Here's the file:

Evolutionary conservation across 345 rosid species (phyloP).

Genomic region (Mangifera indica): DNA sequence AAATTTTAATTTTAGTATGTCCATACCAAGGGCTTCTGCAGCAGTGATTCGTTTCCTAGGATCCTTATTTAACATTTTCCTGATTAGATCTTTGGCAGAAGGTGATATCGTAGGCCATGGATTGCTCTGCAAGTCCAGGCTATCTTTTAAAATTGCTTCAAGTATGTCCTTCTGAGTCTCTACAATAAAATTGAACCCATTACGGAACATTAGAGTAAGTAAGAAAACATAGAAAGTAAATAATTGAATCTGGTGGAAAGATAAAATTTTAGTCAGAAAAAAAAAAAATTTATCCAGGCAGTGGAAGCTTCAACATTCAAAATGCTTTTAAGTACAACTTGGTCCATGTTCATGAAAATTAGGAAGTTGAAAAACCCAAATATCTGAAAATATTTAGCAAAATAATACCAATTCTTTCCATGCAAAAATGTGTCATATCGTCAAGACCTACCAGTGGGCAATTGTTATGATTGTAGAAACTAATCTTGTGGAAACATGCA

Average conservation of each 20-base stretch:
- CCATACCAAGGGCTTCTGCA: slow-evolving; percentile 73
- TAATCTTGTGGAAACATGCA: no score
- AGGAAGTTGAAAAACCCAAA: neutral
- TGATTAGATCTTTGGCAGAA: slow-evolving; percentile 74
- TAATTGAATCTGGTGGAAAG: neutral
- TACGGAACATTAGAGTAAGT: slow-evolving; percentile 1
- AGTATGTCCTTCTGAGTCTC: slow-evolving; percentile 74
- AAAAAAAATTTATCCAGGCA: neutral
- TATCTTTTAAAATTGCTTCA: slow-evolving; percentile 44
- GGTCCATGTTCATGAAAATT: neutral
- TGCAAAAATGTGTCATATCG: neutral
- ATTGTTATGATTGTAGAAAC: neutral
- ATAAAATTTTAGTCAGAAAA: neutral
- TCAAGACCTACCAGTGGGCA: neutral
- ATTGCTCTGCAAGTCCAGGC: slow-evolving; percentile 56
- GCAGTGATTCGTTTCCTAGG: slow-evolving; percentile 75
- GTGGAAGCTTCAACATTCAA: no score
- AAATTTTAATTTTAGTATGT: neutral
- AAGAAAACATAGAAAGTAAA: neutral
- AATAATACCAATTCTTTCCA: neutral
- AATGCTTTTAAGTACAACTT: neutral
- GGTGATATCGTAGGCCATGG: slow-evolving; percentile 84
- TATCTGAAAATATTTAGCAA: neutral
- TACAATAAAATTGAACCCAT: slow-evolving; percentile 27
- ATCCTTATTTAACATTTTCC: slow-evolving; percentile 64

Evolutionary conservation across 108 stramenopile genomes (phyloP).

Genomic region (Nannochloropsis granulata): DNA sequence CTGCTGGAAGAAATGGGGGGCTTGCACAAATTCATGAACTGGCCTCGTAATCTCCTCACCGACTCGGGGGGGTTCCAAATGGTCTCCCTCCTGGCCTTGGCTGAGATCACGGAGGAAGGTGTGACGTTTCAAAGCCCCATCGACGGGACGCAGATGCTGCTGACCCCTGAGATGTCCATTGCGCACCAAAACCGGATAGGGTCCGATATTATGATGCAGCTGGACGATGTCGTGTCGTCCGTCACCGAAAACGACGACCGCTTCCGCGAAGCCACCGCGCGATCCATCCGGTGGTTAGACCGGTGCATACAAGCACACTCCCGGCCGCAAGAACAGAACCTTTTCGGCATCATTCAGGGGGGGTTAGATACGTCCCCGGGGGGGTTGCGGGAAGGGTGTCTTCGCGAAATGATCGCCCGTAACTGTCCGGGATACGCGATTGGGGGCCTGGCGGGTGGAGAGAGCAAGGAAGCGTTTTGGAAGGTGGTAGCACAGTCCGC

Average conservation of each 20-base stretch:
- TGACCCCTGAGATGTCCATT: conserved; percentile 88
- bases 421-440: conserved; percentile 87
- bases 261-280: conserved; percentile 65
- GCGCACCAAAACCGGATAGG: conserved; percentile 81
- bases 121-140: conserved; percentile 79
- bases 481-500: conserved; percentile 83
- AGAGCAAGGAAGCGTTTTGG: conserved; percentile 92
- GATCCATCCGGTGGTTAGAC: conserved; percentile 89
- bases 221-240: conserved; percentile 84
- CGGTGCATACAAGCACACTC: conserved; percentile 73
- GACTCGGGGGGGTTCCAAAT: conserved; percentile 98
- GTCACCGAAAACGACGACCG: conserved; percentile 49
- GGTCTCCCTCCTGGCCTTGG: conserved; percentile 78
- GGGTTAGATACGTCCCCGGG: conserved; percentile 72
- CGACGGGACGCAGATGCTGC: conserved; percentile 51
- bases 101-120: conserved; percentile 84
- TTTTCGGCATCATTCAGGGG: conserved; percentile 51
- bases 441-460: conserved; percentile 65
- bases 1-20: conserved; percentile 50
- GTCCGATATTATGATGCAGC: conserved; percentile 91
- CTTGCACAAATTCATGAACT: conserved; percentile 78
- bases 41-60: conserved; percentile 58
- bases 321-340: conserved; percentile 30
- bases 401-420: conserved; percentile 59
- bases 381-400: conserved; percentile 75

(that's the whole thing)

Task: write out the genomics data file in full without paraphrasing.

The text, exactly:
Evolutionary conservation across 345 rosid species (phyloP).

Genomic region (Mangifera indica): DNA sequence AAATTTTAATTTTAGTATGTCCATACCAAGGGCTTCTGCAGCAGTGATTCGTTTCCTAGGATCCTTATTTAACATTTTCCTGATTAGATCTTTGGCAGAAGGTGATATCGTAGGCCATGGATTGCTCTGCAAGTCCAGGCTATCTTTTAAAATTGCTTCAAGTATGTCCTTCTGAGTCTCTACAATAAAATTGAACCCATTACGGAACATTAGAGTAAGTAAGAAAACATAGAAAGTAAATAATTGAATCTGGTGGAAAGATAAAATTTTAGTCAGAAAAAAAAAAAATTTATCCAGGCAGTGGAAGCTTCAACATTCAAAATGCTTTTAAGTACAACTTGGTCCATGTTCATGAAAATTAGGAAGTTGAAAAACCCAAATATCTGAAAATATTTAGCAAAATAATACCAATTCTTTCCATGCAAAAATGTGTCATATCGTCAAGACCTACCAGTGGGCAATTGTTATGATTGTAGAAACTAATCTTGTGGAAACATGCA

Average conservation of each 20-base stretch:
- CCATACCAAGGGCTTCTGCA: slow-evolving; percentile 73
- TAATCTTGTGGAAACATGCA: no score
- AGGAAGTTGAAAAACCCAAA: neutral
- TGATTAGATCTTTGGCAGAA: slow-evolving; percentile 74
- TAATTGAATCTGGTGGAAAG: neutral
- TACGGAACATTAGAGTAAGT: slow-evolving; percentile 1
- AGTATGTCCTTCTGAGTCTC: slow-evolving; percentile 74
- AAAAAAAATTTATCCAGGCA: neutral
- TATCTTTTAAAATTGCTTCA: slow-evolving; percentile 44
- GGTCCATGTTCATGAAAATT: neutral
- TGCAAAAATGTGTCATATCG: neutral
- ATTGTTATGATTGTAGAAAC: neutral
- ATAAAATTTTAGTCAGAAAA: neutral
- TCAAGACCTACCAGTGGGCA: neutral
- ATTGCTCTGCAAGTCCAGGC: slow-evolving; percentile 56
- GCAGTGATTCGTTTCCTAGG: slow-evolving; percentile 75
- GTGGAAGCTTCAACATTCAA: no score
- AAATTTTAATTTTAGTATGT: neutral
- AAGAAAACATAGAAAGTAAA: neutral
- AATAATACCAATTCTTTCCA: neutral
- AATGCTTTTAAGTACAACTT: neutral
- GGTGATATCGTAGGCCATGG: slow-evolving; percentile 84
- TATCTGAAAATATTTAGCAA: neutral
- TACAATAAAATTGAACCCAT: slow-evolving; percentile 27
- ATCCTTATTTAACATTTTCC: slow-evolving; percentile 64

Evolutionary conservation across 108 stramenopile genomes (phyloP).

Genomic region (Nannochloropsis granulata): DNA sequence CTGCTGGAAGAAATGGGGGGCTTGCACAAATTCATGAACTGGCCTCGTAATCTCCTCACCGACTCGGGGGGGTTCCAAATGGTCTCCCTCCTGGCCTTGGCTGAGATCACGGAGGAAGGTGTGACGTTTCAAAGCCCCATCGACGGGACGCAGATGCTGCTGACCCCTGAGATGTCCATTGCGCACCAAAACCGGATAGGGTCCGATATTATGATGCAGCTGGACGATGTCGTGTCGTCCGTCACCGAAAACGACGACCGCTTCCGCGAAGCCACCGCGCGATCCATCCGGTGGTTAGACCGGTGCATACAAGCACACTCCCGGCCGCAAGAACAGAACCTTTTCGGCATCATTCAGGGGGGGTTAGATACGTCCCCGGGGGGGTTGCGGGAAGGGTGTCTTCGCGAAATGATCGCCCGTAACTGTCCGGGATACGCGATTGGGGGCCTGGCGGGTGGAGAGAGCAAGGAAGCGTTTTGGAAGGTGGTAGCACAGTCCGC

Average conservation of each 20-base stretch:
- TGACCCCTGAGATGTCCATT: conserved; percentile 88
- bases 421-440: conserved; percentile 87
- bases 261-280: conserved; percentile 65
- GCGCACCAAAACCGGATAGG: conserved; percentile 81
- bases 121-140: conserved; percentile 79
- bases 481-500: conserved; percentile 83
- AGAGCAAGGAAGCGTTTTGG: conserved; percentile 92
- GATCCATCCGGTGGTTAGAC: conserved; percentile 89
- bases 221-240: conserved; percentile 84
- CGGTGCATACAAGCACACTC: conserved; percentile 73
- GACTCGGGGGGGTTCCAAAT: conserved; percentile 98
- GTCACCGAAAACGACGACCG: conserved; percentile 49
- GGTCTCCCTCCTGGCCTTGG: conserved; percentile 78
- GGGTTAGATACGTCCCCGGG: conserved; percentile 72
- CGACGGGACGCAGATGCTGC: conserved; percentile 51
- bases 101-120: conserved; percentile 84
- TTTTCGGCATCATTCAGGGG: conserved; percentile 51
- bases 441-460: conserved; percentile 65
- bases 1-20: conserved; percentile 50
- GTCCGATATTATGATGCAGC: conserved; percentile 91
- CTTGCACAAATTCATGAACT: conserved; percentile 78
- bases 41-60: conserved; percentile 58
- bases 321-340: conserved; percentile 30
- bases 401-420: conserved; percentile 59
- bases 381-400: conserved; percentile 75